HOUSE PRICE REALITIES

HOUSE PRICE REALITIES

I emailed Vincent the other day to ask for blog titles. Given the news and views in the market at the moment I’m scratching my head for subjects.

I really enjoyed writing the Land series. Its foundation, its worth and why, and the proposals which unfortunately seem to result in an inevitable amendment to Section 25 of our Constitution, were really interesting to uncover. I had no feedback from anyone but I hope you found it an interesting journey.

You read every day about slow-moving house prices but I’ll make a few points from some recent research papers. Before I do that, I’m going to refer to an article [I cannot find it, for the life of me!!] that I read about the Eastern seaboard house prices. Many examples of recent listings or sales were mentioned by a leading estate agency brand where prices have been slashed, but like R27m to R15m and R37m to R25m slashed, with two interesting conclusions. The first was the sensationalism of the price cuts and the second, the bargain-buying opportunity. The first was “sensational” to say the least – a statement of fact with pictures of these beautiful homes at early-2000 prices, and an amazing interpretation of why the prices have been drastically cut, some of it economic and other social reasons but nothing too serious. But then came the “reason to buy” and “this is your last chance at these prices” section which was spin of the highest order. The bottom line is, if you don’t buy now you may never be able to afford that house again. So com’on, buy now folks while they’re dirt cheap! It reminds me of someone prepared to pay R37000 per month for an apartment in the Waterfront that was worth R22m. That’s a 2% annual return for the owner on the face of it. But really, who have R15-R25+ million to spend on a holiday home? What would the “bargain” house really give you on Air BnB? And what about the service and maintenance costs on the edge of the sea? The reason for the collapse [because that’s what those restated prices represent] is cost of maintaining a second property in the prevailing economy and, I’m sure, the property risk of ownership in SA given EWC fears and even the desire to emigrate to get away from it all. And finally, as I read the article, it was blatantly obvious to me that the Rich are getting poorer in Rand terms but they still had assets to be seen to play the high life.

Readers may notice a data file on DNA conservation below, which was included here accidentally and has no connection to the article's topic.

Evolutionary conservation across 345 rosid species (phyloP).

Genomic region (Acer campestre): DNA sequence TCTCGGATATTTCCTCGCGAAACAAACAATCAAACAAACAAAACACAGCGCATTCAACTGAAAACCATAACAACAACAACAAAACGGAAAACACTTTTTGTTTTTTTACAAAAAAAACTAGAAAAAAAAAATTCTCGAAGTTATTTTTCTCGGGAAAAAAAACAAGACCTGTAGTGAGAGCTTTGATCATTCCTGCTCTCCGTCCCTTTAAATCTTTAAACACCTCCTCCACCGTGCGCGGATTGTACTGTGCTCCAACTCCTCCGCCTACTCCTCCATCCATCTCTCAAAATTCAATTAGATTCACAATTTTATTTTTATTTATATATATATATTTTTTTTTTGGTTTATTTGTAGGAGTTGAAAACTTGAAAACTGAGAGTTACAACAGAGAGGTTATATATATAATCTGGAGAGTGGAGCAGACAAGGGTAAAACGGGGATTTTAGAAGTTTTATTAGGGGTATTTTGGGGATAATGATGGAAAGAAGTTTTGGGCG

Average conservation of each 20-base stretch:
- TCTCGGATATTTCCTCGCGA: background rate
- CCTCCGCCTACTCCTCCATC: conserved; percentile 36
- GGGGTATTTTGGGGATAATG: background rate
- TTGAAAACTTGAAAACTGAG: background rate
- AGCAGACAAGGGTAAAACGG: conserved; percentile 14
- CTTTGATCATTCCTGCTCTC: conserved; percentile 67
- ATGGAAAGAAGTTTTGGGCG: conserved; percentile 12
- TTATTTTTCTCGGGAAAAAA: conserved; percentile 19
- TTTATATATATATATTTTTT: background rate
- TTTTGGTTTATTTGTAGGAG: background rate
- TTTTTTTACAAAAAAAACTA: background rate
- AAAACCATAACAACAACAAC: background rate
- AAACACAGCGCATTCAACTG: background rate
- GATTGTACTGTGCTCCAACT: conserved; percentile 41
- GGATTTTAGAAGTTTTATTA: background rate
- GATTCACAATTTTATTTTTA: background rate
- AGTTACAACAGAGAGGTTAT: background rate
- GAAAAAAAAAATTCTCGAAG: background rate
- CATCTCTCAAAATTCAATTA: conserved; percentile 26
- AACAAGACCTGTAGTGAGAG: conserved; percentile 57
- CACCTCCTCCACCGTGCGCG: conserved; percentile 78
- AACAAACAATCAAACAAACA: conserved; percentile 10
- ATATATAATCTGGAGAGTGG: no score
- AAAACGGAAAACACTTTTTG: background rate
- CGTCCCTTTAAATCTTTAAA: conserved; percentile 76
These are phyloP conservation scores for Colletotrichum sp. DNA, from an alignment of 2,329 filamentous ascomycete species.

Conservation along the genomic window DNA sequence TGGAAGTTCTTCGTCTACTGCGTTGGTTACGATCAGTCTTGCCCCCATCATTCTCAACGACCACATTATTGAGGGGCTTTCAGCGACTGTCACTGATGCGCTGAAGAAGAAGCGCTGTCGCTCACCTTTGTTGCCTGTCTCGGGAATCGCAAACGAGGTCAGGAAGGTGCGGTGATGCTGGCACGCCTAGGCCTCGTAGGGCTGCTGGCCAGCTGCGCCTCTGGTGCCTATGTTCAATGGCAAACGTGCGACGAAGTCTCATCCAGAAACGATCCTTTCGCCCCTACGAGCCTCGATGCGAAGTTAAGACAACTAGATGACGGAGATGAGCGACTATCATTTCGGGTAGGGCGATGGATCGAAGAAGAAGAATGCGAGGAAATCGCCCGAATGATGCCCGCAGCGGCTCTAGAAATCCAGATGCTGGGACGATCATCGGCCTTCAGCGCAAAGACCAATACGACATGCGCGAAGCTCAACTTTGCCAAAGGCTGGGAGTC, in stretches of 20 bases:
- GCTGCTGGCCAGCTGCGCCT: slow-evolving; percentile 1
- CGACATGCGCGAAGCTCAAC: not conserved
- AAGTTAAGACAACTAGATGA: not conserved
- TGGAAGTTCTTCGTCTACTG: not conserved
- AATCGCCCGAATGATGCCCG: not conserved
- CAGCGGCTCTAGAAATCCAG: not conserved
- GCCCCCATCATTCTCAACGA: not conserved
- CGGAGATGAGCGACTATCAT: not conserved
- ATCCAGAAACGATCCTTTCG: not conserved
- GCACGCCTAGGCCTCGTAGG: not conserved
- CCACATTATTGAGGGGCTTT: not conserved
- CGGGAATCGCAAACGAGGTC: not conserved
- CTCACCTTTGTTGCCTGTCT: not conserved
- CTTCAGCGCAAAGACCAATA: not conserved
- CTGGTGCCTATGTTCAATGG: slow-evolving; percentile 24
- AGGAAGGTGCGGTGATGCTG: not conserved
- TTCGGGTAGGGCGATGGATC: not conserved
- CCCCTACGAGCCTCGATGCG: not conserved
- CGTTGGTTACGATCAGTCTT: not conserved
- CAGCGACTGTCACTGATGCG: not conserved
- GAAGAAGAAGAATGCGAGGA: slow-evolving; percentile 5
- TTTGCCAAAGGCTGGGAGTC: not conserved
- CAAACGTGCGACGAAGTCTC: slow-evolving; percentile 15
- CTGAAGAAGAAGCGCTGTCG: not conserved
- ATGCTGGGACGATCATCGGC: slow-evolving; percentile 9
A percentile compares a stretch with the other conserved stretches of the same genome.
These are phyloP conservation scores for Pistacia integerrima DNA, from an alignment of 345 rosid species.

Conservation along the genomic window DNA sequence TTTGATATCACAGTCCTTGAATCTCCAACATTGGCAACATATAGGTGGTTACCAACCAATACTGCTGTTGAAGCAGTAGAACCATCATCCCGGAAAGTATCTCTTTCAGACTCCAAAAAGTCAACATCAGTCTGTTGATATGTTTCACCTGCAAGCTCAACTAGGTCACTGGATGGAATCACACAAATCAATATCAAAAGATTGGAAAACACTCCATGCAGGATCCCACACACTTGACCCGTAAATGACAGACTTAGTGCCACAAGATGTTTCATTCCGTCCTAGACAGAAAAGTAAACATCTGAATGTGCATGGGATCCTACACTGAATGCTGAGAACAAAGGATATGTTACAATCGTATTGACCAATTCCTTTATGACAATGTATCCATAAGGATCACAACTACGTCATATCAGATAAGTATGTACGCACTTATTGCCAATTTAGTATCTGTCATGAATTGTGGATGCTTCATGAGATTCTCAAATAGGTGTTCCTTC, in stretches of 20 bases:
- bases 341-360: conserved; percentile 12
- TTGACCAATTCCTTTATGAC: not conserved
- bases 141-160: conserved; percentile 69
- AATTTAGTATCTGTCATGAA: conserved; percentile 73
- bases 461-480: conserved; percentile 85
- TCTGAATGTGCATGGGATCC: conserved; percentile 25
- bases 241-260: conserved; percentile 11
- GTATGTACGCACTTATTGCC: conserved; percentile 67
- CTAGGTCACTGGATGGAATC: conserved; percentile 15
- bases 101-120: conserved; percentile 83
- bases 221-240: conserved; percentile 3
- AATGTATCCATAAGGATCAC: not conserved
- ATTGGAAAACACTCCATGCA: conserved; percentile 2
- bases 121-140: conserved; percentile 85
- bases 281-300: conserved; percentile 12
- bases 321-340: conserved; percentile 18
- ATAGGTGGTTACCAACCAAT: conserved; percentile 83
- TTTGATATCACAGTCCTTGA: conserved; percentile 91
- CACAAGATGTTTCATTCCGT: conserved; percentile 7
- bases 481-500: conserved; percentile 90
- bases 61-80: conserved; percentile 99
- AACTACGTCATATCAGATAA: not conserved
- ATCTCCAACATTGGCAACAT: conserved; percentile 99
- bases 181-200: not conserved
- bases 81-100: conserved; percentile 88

Really a telling story whatever your opinion or station in life.

Back to the realm of the normal……….

Standard Bank’s Property Research on 6 August 2019 is titled, House price growth still constrained, has a few pointers:

 

  • House prices slightly accelerated to 3.9% y/y in July from 3.8% y/y (previously 3.7% y/y) in June. Nevertheless, when adjusted for inflation, house prices moderately declined 0.5% y/y (using July’s inflation forecast) after declining 0.7% y/y in June. Year-to-date, house prices have only increased by 4.1% y/y compared to 5.6% y/y in the corresponding period last year. What I read from this is the good news that house prices are continuing to rise even though the upper-end market is being ravaged by price cuts.

 

  • The national median house price was R1,017,041 in July (from R1,009,641 in June), with the Western Cape median house price 37.4% above the national median house price at R1,394,298. In Gauteng it was 3.8% below the national median; KwaZulu-Natal 4.8% above the national median; and Free State, 27.9% below the national median. Fair to say that the Cape still carries a premium to the rest of the country which it has built up over decades of good management and almost-unique scenery.